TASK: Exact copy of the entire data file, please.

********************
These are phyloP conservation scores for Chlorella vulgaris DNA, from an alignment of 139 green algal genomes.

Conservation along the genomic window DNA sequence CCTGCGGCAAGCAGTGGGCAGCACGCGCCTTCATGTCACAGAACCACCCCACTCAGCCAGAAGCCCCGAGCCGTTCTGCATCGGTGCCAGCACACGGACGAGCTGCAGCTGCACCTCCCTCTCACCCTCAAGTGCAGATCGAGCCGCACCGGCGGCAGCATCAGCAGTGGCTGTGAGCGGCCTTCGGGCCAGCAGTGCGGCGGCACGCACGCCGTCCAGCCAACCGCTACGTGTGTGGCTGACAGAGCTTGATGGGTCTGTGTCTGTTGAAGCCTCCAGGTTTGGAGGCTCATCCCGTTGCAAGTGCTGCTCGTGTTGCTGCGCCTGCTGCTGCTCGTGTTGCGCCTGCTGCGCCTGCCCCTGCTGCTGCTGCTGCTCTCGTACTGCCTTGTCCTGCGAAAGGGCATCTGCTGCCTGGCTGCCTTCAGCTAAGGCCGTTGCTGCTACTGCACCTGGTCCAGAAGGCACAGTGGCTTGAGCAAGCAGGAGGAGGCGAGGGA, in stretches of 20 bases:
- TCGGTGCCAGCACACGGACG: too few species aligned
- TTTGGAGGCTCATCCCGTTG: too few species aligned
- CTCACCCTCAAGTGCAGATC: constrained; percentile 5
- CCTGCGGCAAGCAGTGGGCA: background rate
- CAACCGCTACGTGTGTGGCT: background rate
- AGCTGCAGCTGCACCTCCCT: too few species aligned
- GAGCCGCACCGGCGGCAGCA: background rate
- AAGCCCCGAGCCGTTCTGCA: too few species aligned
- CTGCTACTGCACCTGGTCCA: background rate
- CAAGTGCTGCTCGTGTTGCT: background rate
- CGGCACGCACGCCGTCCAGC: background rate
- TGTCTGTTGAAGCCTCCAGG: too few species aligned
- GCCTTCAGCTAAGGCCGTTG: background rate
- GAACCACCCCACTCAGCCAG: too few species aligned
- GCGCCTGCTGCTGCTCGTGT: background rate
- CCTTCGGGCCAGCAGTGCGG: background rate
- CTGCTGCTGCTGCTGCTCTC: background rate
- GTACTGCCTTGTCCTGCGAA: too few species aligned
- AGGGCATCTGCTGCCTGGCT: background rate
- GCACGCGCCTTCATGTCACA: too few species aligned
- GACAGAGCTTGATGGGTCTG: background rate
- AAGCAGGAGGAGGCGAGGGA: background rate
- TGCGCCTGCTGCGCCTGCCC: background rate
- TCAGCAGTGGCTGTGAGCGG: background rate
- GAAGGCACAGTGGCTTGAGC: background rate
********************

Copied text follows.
These are phyloP conservation scores for Chlorella vulgaris DNA, from an alignment of 139 green algal genomes.

Conservation along the genomic window DNA sequence CCTGCGGCAAGCAGTGGGCAGCACGCGCCTTCATGTCACAGAACCACCCCACTCAGCCAGAAGCCCCGAGCCGTTCTGCATCGGTGCCAGCACACGGACGAGCTGCAGCTGCACCTCCCTCTCACCCTCAAGTGCAGATCGAGCCGCACCGGCGGCAGCATCAGCAGTGGCTGTGAGCGGCCTTCGGGCCAGCAGTGCGGCGGCACGCACGCCGTCCAGCCAACCGCTACGTGTGTGGCTGACAGAGCTTGATGGGTCTGTGTCTGTTGAAGCCTCCAGGTTTGGAGGCTCATCCCGTTGCAAGTGCTGCTCGTGTTGCTGCGCCTGCTGCTGCTCGTGTTGCGCCTGCTGCGCCTGCCCCTGCTGCTGCTGCTGCTCTCGTACTGCCTTGTCCTGCGAAAGGGCATCTGCTGCCTGGCTGCCTTCAGCTAAGGCCGTTGCTGCTACTGCACCTGGTCCAGAAGGCACAGTGGCTTGAGCAAGCAGGAGGAGGCGAGGGA, in stretches of 20 bases:
- TCGGTGCCAGCACACGGACG: too few species aligned
- TTTGGAGGCTCATCCCGTTG: too few species aligned
- CTCACCCTCAAGTGCAGATC: constrained; percentile 5
- CCTGCGGCAAGCAGTGGGCA: background rate
- CAACCGCTACGTGTGTGGCT: background rate
- AGCTGCAGCTGCACCTCCCT: too few species aligned
- GAGCCGCACCGGCGGCAGCA: background rate
- AAGCCCCGAGCCGTTCTGCA: too few species aligned
- CTGCTACTGCACCTGGTCCA: background rate
- CAAGTGCTGCTCGTGTTGCT: background rate
- CGGCACGCACGCCGTCCAGC: background rate
- TGTCTGTTGAAGCCTCCAGG: too few species aligned
- GCCTTCAGCTAAGGCCGTTG: background rate
- GAACCACCCCACTCAGCCAG: too few species aligned
- GCGCCTGCTGCTGCTCGTGT: background rate
- CCTTCGGGCCAGCAGTGCGG: background rate
- CTGCTGCTGCTGCTGCTCTC: background rate
- GTACTGCCTTGTCCTGCGAA: too few species aligned
- AGGGCATCTGCTGCCTGGCT: background rate
- GCACGCGCCTTCATGTCACA: too few species aligned
- GACAGAGCTTGATGGGTCTG: background rate
- AAGCAGGAGGAGGCGAGGGA: background rate
- TGCGCCTGCTGCGCCTGCCC: background rate
- TCAGCAGTGGCTGTGAGCGG: background rate
- GAAGGCACAGTGGCTTGAGC: background rate